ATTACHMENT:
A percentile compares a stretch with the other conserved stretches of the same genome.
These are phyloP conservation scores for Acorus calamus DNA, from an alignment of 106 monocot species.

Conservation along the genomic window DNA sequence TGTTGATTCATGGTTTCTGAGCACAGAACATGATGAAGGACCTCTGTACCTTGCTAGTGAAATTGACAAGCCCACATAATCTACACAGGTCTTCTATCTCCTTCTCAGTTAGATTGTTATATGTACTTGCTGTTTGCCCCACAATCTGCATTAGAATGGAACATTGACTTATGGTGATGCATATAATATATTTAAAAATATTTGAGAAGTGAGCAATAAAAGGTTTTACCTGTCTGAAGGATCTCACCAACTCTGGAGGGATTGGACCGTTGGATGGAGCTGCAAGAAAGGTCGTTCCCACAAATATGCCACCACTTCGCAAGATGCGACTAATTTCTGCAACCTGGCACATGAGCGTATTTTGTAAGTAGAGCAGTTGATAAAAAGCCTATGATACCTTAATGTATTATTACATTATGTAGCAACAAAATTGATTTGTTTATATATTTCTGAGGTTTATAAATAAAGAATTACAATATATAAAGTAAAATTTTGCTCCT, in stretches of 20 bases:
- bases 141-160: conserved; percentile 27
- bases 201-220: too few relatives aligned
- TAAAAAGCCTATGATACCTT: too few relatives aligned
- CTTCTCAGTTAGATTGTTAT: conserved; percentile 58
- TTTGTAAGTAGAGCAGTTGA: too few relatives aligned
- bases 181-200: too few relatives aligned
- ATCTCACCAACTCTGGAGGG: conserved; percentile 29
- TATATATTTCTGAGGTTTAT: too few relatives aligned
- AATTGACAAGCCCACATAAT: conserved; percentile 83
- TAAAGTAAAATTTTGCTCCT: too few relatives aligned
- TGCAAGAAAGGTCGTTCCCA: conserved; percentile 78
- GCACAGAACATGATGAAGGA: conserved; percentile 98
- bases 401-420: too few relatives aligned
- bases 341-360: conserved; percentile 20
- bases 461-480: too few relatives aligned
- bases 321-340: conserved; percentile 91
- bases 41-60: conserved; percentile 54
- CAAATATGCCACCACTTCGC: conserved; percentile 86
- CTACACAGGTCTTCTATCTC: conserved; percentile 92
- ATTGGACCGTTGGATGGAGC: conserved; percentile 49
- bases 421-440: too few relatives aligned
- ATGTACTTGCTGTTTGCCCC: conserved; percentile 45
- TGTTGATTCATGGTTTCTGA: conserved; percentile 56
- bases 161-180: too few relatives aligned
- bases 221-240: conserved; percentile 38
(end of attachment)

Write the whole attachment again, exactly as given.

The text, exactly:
A percentile compares a stretch with the other conserved stretches of the same genome.
These are phyloP conservation scores for Acorus calamus DNA, from an alignment of 106 monocot species.

Conservation along the genomic window DNA sequence TGTTGATTCATGGTTTCTGAGCACAGAACATGATGAAGGACCTCTGTACCTTGCTAGTGAAATTGACAAGCCCACATAATCTACACAGGTCTTCTATCTCCTTCTCAGTTAGATTGTTATATGTACTTGCTGTTTGCCCCACAATCTGCATTAGAATGGAACATTGACTTATGGTGATGCATATAATATATTTAAAAATATTTGAGAAGTGAGCAATAAAAGGTTTTACCTGTCTGAAGGATCTCACCAACTCTGGAGGGATTGGACCGTTGGATGGAGCTGCAAGAAAGGTCGTTCCCACAAATATGCCACCACTTCGCAAGATGCGACTAATTTCTGCAACCTGGCACATGAGCGTATTTTGTAAGTAGAGCAGTTGATAAAAAGCCTATGATACCTTAATGTATTATTACATTATGTAGCAACAAAATTGATTTGTTTATATATTTCTGAGGTTTATAAATAAAGAATTACAATATATAAAGTAAAATTTTGCTCCT, in stretches of 20 bases:
- bases 141-160: conserved; percentile 27
- bases 201-220: too few relatives aligned
- TAAAAAGCCTATGATACCTT: too few relatives aligned
- CTTCTCAGTTAGATTGTTAT: conserved; percentile 58
- TTTGTAAGTAGAGCAGTTGA: too few relatives aligned
- bases 181-200: too few relatives aligned
- ATCTCACCAACTCTGGAGGG: conserved; percentile 29
- TATATATTTCTGAGGTTTAT: too few relatives aligned
- AATTGACAAGCCCACATAAT: conserved; percentile 83
- TAAAGTAAAATTTTGCTCCT: too few relatives aligned
- TGCAAGAAAGGTCGTTCCCA: conserved; percentile 78
- GCACAGAACATGATGAAGGA: conserved; percentile 98
- bases 401-420: too few relatives aligned
- bases 341-360: conserved; percentile 20
- bases 461-480: too few relatives aligned
- bases 321-340: conserved; percentile 91
- bases 41-60: conserved; percentile 54
- CAAATATGCCACCACTTCGC: conserved; percentile 86
- CTACACAGGTCTTCTATCTC: conserved; percentile 92
- ATTGGACCGTTGGATGGAGC: conserved; percentile 49
- bases 421-440: too few relatives aligned
- ATGTACTTGCTGTTTGCCCC: conserved; percentile 45
- TGTTGATTCATGGTTTCTGA: conserved; percentile 56
- bases 161-180: too few relatives aligned
- bases 221-240: conserved; percentile 38